What Merrill's Selloff Means For Financials

Midday observations:

1) What does Merrill's CDO selloff mean for other financials? Is everyone going to have to sell CDOs at $0.22 on the dollar, as Merrill has? Guy Moszkowski at Merrill Lynch says maybe not. A good part of Merrill Lynch CDO portfolio is 2006 vintage and above, whereas the largest portion of Citi's CDOs is pre-2006. Citi's portfoilo appears to be performing better.

2) Housing still murky. The bad news on the Cash-Shiller home price index is that the 20-city index fell by a record 15.8 percent in May. The good news is that the rate of decline may be slowing down, and--believe it or not--that's the first thing that has to happen. Michael Darda MKM Partners had a good point: "While the rate of house price deflation may slacken soon, the actual bottom for home prices (and housing in general) is probably a ways off."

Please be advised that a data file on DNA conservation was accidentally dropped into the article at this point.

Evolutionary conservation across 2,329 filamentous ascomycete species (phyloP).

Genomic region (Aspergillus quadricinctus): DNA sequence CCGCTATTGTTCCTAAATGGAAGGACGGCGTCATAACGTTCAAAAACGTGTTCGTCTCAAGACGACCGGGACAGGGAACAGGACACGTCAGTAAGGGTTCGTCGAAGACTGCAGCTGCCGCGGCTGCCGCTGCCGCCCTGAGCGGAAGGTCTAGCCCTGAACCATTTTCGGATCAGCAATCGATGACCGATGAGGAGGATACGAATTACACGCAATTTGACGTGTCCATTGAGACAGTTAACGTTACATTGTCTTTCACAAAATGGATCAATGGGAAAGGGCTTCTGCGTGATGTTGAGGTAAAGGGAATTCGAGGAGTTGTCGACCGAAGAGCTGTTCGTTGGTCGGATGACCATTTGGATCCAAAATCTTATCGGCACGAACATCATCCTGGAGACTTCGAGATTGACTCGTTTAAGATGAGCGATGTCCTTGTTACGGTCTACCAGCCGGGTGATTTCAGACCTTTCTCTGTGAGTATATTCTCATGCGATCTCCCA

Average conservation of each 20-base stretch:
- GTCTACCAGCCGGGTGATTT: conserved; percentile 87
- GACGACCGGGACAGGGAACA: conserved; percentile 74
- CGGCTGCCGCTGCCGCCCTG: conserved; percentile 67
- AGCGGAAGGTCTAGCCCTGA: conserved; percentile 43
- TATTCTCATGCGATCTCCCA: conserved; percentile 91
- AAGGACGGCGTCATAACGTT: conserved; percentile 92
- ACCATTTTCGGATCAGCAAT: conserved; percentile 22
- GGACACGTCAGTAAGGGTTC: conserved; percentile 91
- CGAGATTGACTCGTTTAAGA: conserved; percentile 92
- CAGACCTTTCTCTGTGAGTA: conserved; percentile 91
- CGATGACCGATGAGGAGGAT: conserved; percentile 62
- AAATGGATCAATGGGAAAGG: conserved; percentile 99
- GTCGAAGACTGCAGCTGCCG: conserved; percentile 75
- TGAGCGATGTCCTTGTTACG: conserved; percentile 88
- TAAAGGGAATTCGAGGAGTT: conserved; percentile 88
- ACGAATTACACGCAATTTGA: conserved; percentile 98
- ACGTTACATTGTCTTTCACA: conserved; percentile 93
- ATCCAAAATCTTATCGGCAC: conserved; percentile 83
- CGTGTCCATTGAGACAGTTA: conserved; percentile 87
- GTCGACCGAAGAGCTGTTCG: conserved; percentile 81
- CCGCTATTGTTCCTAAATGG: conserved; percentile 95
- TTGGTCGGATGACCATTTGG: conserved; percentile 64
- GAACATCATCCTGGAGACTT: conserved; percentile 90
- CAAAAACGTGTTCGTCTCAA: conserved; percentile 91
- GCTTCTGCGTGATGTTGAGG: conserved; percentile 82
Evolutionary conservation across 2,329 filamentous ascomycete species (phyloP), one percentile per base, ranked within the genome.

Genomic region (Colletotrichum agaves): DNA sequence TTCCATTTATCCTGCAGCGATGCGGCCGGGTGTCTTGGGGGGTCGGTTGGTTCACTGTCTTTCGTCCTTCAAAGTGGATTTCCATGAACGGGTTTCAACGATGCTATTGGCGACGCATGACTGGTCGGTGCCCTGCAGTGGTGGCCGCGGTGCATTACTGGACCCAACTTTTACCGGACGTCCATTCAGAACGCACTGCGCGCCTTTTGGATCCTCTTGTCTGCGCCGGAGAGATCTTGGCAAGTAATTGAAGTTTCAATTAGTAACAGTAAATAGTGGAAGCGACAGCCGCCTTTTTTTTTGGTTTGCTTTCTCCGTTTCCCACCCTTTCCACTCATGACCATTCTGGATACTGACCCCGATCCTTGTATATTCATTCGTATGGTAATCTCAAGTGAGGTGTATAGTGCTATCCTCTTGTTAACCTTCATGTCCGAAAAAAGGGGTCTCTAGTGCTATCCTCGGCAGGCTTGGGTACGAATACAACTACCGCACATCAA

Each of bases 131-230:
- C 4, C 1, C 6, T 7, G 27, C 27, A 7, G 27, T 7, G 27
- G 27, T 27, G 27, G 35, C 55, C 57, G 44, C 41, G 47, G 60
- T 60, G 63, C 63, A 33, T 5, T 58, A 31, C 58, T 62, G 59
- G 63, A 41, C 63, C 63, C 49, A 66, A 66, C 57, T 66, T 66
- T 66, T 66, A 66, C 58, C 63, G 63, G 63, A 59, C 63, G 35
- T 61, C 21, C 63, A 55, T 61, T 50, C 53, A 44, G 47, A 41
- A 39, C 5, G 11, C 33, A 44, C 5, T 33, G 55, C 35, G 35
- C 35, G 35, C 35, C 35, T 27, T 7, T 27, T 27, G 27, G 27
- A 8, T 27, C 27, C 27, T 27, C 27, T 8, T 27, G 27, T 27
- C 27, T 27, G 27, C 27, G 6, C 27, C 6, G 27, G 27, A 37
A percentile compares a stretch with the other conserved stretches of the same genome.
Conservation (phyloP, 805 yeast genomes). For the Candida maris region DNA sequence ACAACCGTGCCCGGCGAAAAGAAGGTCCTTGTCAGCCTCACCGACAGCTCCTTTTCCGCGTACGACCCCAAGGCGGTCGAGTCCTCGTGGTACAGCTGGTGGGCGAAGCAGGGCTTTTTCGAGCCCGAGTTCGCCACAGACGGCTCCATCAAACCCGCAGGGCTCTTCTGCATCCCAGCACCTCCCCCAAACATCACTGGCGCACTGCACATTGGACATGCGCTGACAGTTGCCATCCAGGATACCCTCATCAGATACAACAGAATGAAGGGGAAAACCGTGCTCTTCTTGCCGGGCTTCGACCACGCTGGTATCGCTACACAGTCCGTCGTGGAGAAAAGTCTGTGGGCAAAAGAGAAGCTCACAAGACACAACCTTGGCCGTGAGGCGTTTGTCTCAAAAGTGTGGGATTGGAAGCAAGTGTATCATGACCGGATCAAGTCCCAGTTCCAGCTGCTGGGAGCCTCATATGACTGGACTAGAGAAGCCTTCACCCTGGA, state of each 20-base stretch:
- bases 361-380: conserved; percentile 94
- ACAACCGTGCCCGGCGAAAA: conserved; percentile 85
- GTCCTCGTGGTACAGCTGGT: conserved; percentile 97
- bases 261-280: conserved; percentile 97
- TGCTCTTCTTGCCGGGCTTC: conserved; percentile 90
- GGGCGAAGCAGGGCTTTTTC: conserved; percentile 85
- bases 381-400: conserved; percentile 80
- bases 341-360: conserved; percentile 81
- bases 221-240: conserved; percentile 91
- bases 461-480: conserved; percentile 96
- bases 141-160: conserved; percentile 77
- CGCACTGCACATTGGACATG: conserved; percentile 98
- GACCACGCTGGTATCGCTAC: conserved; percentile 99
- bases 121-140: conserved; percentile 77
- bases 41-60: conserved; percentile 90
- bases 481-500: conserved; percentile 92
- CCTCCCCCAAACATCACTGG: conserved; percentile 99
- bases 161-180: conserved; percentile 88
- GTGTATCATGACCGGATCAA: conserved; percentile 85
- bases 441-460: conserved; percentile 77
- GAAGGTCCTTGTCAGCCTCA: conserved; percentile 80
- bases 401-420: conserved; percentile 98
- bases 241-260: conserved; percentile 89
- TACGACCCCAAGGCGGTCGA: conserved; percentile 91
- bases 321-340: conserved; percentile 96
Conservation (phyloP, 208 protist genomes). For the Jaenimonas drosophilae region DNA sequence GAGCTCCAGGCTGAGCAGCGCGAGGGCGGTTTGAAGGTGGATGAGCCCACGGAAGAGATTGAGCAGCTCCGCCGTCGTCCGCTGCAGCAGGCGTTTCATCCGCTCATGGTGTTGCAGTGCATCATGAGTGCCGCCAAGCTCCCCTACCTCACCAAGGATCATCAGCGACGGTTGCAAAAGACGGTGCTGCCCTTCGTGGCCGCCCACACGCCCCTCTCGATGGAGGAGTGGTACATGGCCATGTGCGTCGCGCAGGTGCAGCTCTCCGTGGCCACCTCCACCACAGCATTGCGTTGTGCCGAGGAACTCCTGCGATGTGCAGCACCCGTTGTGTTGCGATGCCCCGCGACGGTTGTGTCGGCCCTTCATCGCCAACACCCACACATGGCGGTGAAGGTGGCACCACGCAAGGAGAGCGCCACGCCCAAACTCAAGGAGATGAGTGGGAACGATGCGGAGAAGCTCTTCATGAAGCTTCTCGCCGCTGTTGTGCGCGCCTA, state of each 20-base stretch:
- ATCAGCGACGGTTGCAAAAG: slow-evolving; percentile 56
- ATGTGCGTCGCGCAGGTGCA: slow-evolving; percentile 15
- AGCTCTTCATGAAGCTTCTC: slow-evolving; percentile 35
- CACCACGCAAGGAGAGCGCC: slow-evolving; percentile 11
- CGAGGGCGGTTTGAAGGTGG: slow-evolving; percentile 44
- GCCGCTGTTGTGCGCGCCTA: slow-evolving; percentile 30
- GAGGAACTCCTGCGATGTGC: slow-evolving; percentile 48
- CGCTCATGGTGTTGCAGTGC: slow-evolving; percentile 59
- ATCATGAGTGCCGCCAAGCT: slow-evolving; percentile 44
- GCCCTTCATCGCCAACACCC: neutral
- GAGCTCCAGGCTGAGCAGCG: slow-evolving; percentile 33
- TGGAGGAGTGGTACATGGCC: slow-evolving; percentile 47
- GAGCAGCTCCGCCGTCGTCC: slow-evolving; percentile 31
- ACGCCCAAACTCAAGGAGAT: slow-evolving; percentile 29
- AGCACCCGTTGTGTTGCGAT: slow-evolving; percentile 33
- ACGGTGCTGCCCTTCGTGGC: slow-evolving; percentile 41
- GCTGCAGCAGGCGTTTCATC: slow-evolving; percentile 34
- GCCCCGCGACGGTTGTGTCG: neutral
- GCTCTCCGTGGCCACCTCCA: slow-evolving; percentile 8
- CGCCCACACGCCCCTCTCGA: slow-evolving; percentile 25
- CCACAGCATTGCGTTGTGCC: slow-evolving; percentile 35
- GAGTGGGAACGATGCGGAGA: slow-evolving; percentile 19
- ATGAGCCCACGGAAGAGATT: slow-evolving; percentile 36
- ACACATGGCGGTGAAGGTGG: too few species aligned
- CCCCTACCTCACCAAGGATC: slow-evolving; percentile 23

3) The restaurant business is having serious problems. The privately-held firm that controls Bennigan's has announced a Chapter 7 bankruptcy (that's liquidation) of its company-owned restaurants, while DineEquity,the publicly traded company that owns Applebees and IHOP, announced earnings well below expectations and is trading down 9 percent. Operating profit, however, was roughly in line with expectations.

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